A: For the Eastern Shore virtually all roses can be grown because of the more favorable temperature roses are likely to find there. Pure tea roses should be grown there in general, because of their fragrance and general disease-resistance. The china roses will do well there also. I would also enjoy some modern English Roses by Davis Austin with an eye for disease-resistance in their descriptions.
“For those who want to explore a bit on the computer look for “Earth Kind” roses. These are roses that can withstand less care than a rosarian might be expected to give and after the roses get situated.
“They are reasonably disease resistant like Knock Out but can provide other bloom and plant characteristics. These roses come from several classes. There are more than 100 roses that are as disease-resistant as Knock Out. Also consider Marie Pavie mentioned above. I wouldn’t be without it.”
Q: Do you have any rose growing tips, tricks, or trouble-shooting solutions?
A: “Plant your rose well. An ample hole of 20 inches by 20 inches that has been tested to drain well when a couple of gallons of water has been poured into it within an hour. Mix the removed soil (1 part) with 1 part leafgro or compost plus 1 part promix. Add and mix with the soil mix with 1-2 cups of bone meal up to 2 cups of dolomite lime, if you have acidic soil, 3 cups of green sand and 4 cups of humates, if available. If you have a bare root rose that has been soaked 24 to 48 hrs, add some of the above mixture to the hole and make a cone to position the rose stem over the cone mound with the roots trailing down while spreading out. Sprinkle ½ cup of triple superphosphate (0-45-0) on the cone.
“Make sure that the rose bud union (swollen part from where the canes emerge) will be a couple of inches below the surrounding bed level. On the Eastern Shore, the bud union can be closer to bed level because of the warmer winter temperatures. Add some of the mix into the hole with placed rose to about the ¾ full level and add water to wet the soil well to remove the air holes. Then fill the hole to ground level and water again.
“Finally, mound the excess soil mix to make a mound covering the canes 4 to 6 inches high to protect them while the plant begins to grow. When new growth has begun carefully remove the excess soil with a light stream of water.
“After growth has begun, feed with a cup of an organic plant food (ex. Plant Tone) sprinkled lightly around the base and scratched in on April 15, June 15, and August 15 to aid the plant growth. Two inches of double shredded hardwood mulch is beneficial throughout the year.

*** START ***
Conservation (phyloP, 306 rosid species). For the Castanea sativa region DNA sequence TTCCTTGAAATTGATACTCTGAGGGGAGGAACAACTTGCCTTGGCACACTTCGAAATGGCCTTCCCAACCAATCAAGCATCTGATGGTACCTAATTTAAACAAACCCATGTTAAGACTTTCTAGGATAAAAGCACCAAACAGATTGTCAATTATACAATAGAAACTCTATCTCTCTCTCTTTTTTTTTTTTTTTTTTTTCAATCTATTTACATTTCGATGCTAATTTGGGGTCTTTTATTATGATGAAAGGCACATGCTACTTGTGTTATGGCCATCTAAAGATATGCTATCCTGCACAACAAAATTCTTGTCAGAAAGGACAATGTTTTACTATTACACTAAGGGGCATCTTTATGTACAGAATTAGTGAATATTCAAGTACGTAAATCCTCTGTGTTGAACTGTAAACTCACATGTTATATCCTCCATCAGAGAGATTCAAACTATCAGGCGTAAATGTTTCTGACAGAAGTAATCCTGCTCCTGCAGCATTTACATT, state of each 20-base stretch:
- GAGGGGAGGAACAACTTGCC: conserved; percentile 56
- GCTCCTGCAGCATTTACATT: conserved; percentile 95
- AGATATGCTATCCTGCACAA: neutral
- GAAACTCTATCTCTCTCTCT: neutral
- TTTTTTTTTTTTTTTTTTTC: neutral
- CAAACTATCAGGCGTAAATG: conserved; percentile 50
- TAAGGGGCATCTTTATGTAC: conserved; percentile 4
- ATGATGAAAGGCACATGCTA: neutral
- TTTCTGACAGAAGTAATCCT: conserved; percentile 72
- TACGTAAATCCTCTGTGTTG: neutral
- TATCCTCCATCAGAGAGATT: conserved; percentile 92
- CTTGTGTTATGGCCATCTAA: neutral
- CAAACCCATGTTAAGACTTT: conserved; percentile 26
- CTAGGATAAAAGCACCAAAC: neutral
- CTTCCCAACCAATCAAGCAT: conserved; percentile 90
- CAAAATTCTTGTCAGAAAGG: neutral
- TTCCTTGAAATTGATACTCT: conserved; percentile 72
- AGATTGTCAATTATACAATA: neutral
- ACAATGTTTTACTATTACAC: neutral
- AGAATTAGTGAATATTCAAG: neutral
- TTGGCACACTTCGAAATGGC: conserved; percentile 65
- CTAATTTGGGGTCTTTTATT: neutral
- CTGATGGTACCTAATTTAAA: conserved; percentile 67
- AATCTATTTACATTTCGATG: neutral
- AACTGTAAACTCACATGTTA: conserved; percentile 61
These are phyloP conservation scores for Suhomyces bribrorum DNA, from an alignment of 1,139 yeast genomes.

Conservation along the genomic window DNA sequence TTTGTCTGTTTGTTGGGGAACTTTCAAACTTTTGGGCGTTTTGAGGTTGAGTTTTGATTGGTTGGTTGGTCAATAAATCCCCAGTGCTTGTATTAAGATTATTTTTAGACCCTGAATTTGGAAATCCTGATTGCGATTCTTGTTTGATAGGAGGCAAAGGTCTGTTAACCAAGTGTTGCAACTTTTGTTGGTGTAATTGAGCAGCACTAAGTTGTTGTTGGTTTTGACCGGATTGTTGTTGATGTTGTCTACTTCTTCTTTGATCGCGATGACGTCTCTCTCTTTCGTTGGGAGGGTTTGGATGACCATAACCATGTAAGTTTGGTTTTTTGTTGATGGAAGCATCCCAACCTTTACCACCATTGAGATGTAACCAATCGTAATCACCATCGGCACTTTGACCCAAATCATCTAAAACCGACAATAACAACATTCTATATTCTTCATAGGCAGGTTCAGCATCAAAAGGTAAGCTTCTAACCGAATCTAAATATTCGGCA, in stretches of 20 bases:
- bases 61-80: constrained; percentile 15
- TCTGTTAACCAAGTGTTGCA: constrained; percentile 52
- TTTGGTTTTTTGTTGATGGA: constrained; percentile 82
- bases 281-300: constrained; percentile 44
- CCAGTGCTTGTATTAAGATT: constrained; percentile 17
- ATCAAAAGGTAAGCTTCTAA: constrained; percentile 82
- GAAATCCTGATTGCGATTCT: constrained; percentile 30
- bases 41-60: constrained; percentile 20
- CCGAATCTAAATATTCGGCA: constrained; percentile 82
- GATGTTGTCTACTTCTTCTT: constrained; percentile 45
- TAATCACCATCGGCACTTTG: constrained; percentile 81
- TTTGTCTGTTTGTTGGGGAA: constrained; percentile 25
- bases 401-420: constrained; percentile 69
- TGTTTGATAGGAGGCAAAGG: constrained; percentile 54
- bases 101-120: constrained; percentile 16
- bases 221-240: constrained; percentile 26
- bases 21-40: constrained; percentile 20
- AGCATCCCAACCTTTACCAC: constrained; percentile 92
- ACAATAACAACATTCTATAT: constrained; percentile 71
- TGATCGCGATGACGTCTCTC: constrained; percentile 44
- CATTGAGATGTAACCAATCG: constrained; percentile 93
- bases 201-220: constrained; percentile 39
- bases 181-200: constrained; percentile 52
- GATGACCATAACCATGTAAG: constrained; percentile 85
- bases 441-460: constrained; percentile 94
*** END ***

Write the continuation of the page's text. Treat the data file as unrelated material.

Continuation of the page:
“Fourth: Make sure that the roses get ample water throughout the first year in particular — at least an inch per week over the planting area. Consult with the Rosarian for disease issues, if they arise.”
Q: Are there any roses that originated locally or that have a local history tie-in (specifically any on Eastern Shore/Annapolis?)
A: Roses that have a local history can be found in the writings of Mrs. Keays mentioned above. A hybrid tea rose that has a history from the local area is Radiance, the most famous of more than 25 roses bred by John Cook of Baltimore and introduced in 1908.
“It was the most widely distributed hybrid tea in America for many years and is available even now. There are four known sports of Radiance including Red Radiance introduced in 1916 by Gude Brothers of Rockville, Md. Other Cook introductions included Francis Scott Key, Glorified La France, My Maryland, and Souvenir of Wootton.
“There are also a couple of local hybridizers who have introduced hybrid tea roses that compete at the national level – John Smith (HT- Randy Scott) Silver Run, Maryland and Ernie Earman (HT – Let Freedom Ring) from Arlington, Virginia recently deceased.”
Q: When you are not growing roses, how do you spend your time?
A: “I also grow dahlias and am president of the National Capital Dahlia Society. Other interests include fly fishing for trout and other fish.
“Finally, enjoying four grandsons and trying to teach them some of the excitement of my hobbies along with the aforementioned activities fill my days.”
(Editor’s note: Kathy Jentz is the Editor/Publisher of Washington Gardener Magazine. A life-long gardener, Kathy believes that growing plants should be stress-free and enjoyable. Her philosophy is inspiration over perspiration. She can be reached at athyJentz@gmail.com or 301-588-6894.)